# Lagrange multiplers question

1. Jul 21, 2010

### Gekko

f(x,y,z)=4x^2+4y^2+z^2 subject to x^2+y^2+z^z=1

So I have:

F(x,y,z,c) = 4x^2+4y^2+z^2+L(x^2+y^2+z^2-1)

dF/dx = 8x+2xL
dF/dy = 8y+2yL
dF/dz=2z+2zL

Either x=y=0 and L=-1 OR z=0 and L=-4

For first case, z^2=1 therefore z=+/- 1 giving f(0,0,1)=1
For second case, x^2+y^2=1 2x^2=1 x=y=+/-sqrt(1/2) giving f(sqrt(1/2),sqrt(1/2),0)=4

Is this correct?
The minimum is therefore the first case giving f(0,0,1)=1?

Last edited: Jul 21, 2010
2. Jul 21, 2010

### rhit2013

Yup, it all looks right to me.

3. Jul 21, 2010

### Gekko

Does that mean both cases are valid? One is the maximum and one is the minimum?

4. Jul 21, 2010

### epenguin

I'm assuming
is typo for
x^2+y^2+z^2 = 1.

Without using Lagrange you could subtract x^2+y^2+z^2=1 from f(x,y,z)=4x^2+4y^2+z^2 giving you 3(x2 + y2) = f - 1. As this LHS contains only squares it cannot be less than 0. Which is f=1. That is your minimum.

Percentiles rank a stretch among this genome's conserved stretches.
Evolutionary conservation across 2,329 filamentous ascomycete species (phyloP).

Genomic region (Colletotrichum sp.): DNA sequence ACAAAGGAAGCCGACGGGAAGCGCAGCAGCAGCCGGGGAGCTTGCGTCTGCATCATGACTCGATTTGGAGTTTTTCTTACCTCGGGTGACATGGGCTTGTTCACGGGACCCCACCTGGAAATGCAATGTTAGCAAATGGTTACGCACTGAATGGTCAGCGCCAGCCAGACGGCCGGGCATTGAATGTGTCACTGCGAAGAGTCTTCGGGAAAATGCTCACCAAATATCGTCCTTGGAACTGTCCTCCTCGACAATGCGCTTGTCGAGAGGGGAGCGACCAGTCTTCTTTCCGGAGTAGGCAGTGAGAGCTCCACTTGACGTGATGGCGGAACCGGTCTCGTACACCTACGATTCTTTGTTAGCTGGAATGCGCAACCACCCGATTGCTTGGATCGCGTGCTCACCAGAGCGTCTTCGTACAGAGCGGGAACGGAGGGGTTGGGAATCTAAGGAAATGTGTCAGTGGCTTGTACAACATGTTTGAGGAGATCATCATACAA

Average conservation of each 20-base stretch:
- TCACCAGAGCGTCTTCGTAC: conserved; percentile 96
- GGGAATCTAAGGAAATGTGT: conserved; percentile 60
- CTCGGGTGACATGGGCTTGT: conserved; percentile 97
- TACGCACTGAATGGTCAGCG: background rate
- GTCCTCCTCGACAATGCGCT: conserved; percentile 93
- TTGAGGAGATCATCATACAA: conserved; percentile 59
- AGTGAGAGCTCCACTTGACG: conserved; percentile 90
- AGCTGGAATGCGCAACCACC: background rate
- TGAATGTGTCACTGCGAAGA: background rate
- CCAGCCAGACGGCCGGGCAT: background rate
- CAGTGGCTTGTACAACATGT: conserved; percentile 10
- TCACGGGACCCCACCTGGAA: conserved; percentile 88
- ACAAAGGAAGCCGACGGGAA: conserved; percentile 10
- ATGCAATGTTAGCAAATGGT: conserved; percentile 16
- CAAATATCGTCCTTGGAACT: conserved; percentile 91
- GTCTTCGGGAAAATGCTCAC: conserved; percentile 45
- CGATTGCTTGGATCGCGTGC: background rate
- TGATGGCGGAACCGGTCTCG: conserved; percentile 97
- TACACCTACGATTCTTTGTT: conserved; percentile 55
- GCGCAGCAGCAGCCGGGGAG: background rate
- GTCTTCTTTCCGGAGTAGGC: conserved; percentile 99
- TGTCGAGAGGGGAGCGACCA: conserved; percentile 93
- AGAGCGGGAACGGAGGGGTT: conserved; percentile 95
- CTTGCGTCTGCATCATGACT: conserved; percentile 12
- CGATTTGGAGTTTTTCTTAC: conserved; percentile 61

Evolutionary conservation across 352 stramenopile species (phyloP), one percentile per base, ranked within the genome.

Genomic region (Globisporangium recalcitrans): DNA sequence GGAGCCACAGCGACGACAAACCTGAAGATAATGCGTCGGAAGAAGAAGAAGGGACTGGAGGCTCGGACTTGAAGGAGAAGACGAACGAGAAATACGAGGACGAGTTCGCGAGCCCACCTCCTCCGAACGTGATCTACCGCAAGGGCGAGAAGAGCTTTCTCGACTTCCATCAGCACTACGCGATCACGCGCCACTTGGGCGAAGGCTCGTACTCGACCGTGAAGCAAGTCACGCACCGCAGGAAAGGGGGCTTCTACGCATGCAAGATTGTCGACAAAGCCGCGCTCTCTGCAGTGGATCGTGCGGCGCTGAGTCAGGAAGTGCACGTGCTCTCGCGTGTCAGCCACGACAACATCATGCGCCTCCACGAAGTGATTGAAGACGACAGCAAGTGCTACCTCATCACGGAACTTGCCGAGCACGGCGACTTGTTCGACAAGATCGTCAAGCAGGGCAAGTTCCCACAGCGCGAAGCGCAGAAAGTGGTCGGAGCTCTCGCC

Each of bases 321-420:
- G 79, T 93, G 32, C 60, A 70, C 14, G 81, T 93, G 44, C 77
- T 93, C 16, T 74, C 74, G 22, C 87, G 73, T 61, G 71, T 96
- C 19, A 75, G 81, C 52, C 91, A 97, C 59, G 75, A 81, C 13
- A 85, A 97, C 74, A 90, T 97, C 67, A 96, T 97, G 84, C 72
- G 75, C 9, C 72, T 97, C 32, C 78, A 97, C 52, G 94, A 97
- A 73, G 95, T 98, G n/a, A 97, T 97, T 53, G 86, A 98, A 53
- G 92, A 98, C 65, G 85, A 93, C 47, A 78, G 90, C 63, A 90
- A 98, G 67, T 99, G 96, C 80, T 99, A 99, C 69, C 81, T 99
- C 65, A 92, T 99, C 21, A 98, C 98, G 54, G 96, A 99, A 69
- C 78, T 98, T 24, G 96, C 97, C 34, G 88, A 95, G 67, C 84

For the maximum looking at the form of f and your constraint you see that so to speak, x, y and z contribute indifferently to your constraint, but taking stuff away from z and investing it in x or y yields you more f. So z=0 will maximise f. The constraint is a sphere round the origin, but the the maximum of f is along a circle z=0, x2 + y2 = 1.
I think it is everywhere along that circle. From this you still get the maximum of f=4, but if I am not mistaken :uhh: your answer is not unique but all points satisfying this x2 + y2 = 1 are solutions to the maximum problem.

It is necessary to know the Lagrange method but surprisingly often you can solve problems without it - use the constraint to solve or simplify your problem and use symmetry between variables.

5. Jul 21, 2010